The CelebA dataset consists of celebrity faces, in RGB colour. The images are of dimensions pixels. We leave samples out for testing and use the rest for training. We train three models, a DCGAN and WGAN trained with decaying noise [1] and a DCGAN trained without noise. The networks are trained according to the setup described by Radford et al. [13]. Figure 2(c) shows examples of faces synthesised with and without noise. It is clear from Figure 2(c)(a) that the GAN trained without noise has collapsed, synthesising similar examples for different latent codes. The WGAN produces the sharpest and most varied samples. However, these samples do not provide sufficient information about the representation power of the models.

(a) Synthetic Face Samples from GAN trained with noise.
(b) Synthetic Face Samples from a GAN trained without noise.
(c) Synthetic Face Samples from a WGAN trained with noise.
Figure 3: Celebrity faces synthesised using GANs: Shows samples from DCGANs trained (a) without noise and (b) with noise, and (c) samples from a WGAN.

V Experiments

To obtain latent representations, for a given image we apply our proposed inversion technique to a batch of randomly selected test images, . To invert a batch of image samples, we minimised the cost function described by Equation (5). In most of our experiments we use , unless stated otherwise, and update candidate

using an RMSprop optimiser, with a learning of rate


A valid inversion process should map a target image sample, to a , such that when is passed through the generative part of the GAN, it produces an image, , that is close to the target image, . However, the quality of the reconstruction, depends heavily on the latent representation that the generative model has learned. In the case where a generative model is only able to represent some attributes of the target image, , the reconstruction, may only partially reconstruct .

Thus, the purpose of our experiments is two fold:

  1. To demonstrate qualitatively, through reconstruction, (), that for most well trained GANs, our inversion process is able to recover a latent code, , that captures most of the important features of a target image (Section VI).

  2. To demonstrate how our proposed inversion technique may be used to both qualitatively (Section VI-B). and quantitatively compare GAN models (Section VII).

Vi Reconstruction Results

Vi-a Omniglot

The Omniglot inversions are particularly challenging, as we are trying to find a set of ’s for a set of characters, , from alphabets that were not in the training data. The inversion process will involve finding representations for data samples from alphabets that it has not seen before, using information about alphabets that it has seen. The original and reconstructed samples are shown in Figure 4.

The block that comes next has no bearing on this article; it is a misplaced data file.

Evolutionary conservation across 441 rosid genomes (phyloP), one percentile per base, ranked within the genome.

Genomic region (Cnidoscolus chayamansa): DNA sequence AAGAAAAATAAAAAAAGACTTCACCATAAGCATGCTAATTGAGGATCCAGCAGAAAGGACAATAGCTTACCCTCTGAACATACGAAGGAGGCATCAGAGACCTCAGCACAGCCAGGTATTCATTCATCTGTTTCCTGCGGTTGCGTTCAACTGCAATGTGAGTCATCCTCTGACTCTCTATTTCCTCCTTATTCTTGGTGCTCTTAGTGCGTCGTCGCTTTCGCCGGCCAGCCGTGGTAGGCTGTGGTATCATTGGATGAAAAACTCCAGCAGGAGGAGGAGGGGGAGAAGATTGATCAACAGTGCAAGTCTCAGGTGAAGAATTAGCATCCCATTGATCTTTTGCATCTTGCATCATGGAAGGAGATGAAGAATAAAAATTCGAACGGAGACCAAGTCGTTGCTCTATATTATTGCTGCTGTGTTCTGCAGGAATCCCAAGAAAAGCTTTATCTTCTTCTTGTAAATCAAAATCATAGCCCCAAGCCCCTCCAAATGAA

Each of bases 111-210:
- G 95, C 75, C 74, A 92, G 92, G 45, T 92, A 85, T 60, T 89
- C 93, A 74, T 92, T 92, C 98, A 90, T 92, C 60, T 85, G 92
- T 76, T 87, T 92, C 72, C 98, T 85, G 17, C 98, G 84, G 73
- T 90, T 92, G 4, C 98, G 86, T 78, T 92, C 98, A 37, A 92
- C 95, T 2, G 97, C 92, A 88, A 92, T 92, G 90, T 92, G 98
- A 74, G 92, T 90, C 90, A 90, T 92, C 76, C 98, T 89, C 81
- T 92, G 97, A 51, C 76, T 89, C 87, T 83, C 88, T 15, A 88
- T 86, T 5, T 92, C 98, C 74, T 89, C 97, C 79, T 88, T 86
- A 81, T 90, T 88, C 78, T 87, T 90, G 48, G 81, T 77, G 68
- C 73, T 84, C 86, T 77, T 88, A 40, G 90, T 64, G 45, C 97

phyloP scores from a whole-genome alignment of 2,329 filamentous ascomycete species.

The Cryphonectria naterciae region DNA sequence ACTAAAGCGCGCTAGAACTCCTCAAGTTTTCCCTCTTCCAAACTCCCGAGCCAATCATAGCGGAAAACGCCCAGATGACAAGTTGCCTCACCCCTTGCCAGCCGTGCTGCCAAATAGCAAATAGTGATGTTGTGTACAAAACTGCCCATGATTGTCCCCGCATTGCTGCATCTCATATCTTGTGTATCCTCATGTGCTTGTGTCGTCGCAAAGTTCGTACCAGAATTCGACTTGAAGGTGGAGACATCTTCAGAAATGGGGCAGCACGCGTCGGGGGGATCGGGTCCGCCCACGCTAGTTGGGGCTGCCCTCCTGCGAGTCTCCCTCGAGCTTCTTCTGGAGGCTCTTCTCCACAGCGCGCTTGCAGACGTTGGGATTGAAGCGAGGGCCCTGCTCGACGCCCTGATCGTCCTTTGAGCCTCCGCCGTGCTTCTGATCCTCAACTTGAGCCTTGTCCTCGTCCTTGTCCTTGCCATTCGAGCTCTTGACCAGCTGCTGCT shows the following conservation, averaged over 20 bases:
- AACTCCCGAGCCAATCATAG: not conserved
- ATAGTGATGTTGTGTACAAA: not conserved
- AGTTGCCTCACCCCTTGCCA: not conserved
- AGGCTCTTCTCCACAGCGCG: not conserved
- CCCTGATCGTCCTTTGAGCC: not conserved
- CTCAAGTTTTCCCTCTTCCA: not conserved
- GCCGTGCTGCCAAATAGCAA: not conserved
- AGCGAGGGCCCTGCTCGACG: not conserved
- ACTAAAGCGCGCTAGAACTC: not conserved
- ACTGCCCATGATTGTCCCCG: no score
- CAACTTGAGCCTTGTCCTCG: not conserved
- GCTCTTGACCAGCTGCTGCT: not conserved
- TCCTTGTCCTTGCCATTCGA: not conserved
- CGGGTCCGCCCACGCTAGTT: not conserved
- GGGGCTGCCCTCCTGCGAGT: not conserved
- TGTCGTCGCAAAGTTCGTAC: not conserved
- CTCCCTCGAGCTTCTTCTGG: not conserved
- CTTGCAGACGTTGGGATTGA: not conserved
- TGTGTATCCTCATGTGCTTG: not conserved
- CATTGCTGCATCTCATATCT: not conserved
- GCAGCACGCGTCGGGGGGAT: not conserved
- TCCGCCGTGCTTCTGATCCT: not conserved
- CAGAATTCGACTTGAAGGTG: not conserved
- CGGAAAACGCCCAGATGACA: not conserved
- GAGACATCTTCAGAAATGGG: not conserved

In our previous work,444 we showed that given the “correct” architecture, we are able to find latent representations that lead to excellent reconstructions. However, here we focus on evaluating standard models [13] and we are particularly interested in detecting (and quantifying) where models fail, especially since visual inspection of synthesised samples may not be sufficient to detect model failure.

It is clear from Figure 1 that the GAN has over-fit, however it was less clear whether or not the WGAN has, since samples appeared to be more varied. By attempting to perform inversion, we can see that the WGAN has indeed over-fit, as it is only able to partially reconstruct the target data samples. In the next section (Section VII), we quantitatively compare the extent to which the GAN and WGAN trained on the Omniglot dataset have over-fit.

(a) Target Omniglot handwritten characters, , from alphabets different to those seen during training.
(b) Reconstructed data samples, , using a GAN.
(c) Reconstructed data samples, , using a WGAN.
(d) Reconstructed data samples, , using a WGAN overlaid with .
Figure 4: Reconstruction of Omniglot handwritten characters.

Vi-B Shoes

In Figure 5 we compare shoe reconstructions using a DCGAN trained on low and high resolution images. By comparing reconstructions in Figures 5 (b) and (c) (particularly the blue shoe on the top row) we see that the lower resolution model has failed to capture some structural details, while the higher resolution model has not. This suggests that the model trained on higher resolution images is able to capture more structural details than the model trained on lower resolution images. Using our inversion technique to make comparisons between models is just one example of how inversion may also be used to “trouble shoot” and identify which features of a dataset our models are not capturing.

Additionally, we may observe that while the GAN trained on higher resolution images preserves more structure than the GAN trained on lower resolution images, it still misses certain details. For example the reconstructed red shoes do not have laces (top left Figure 5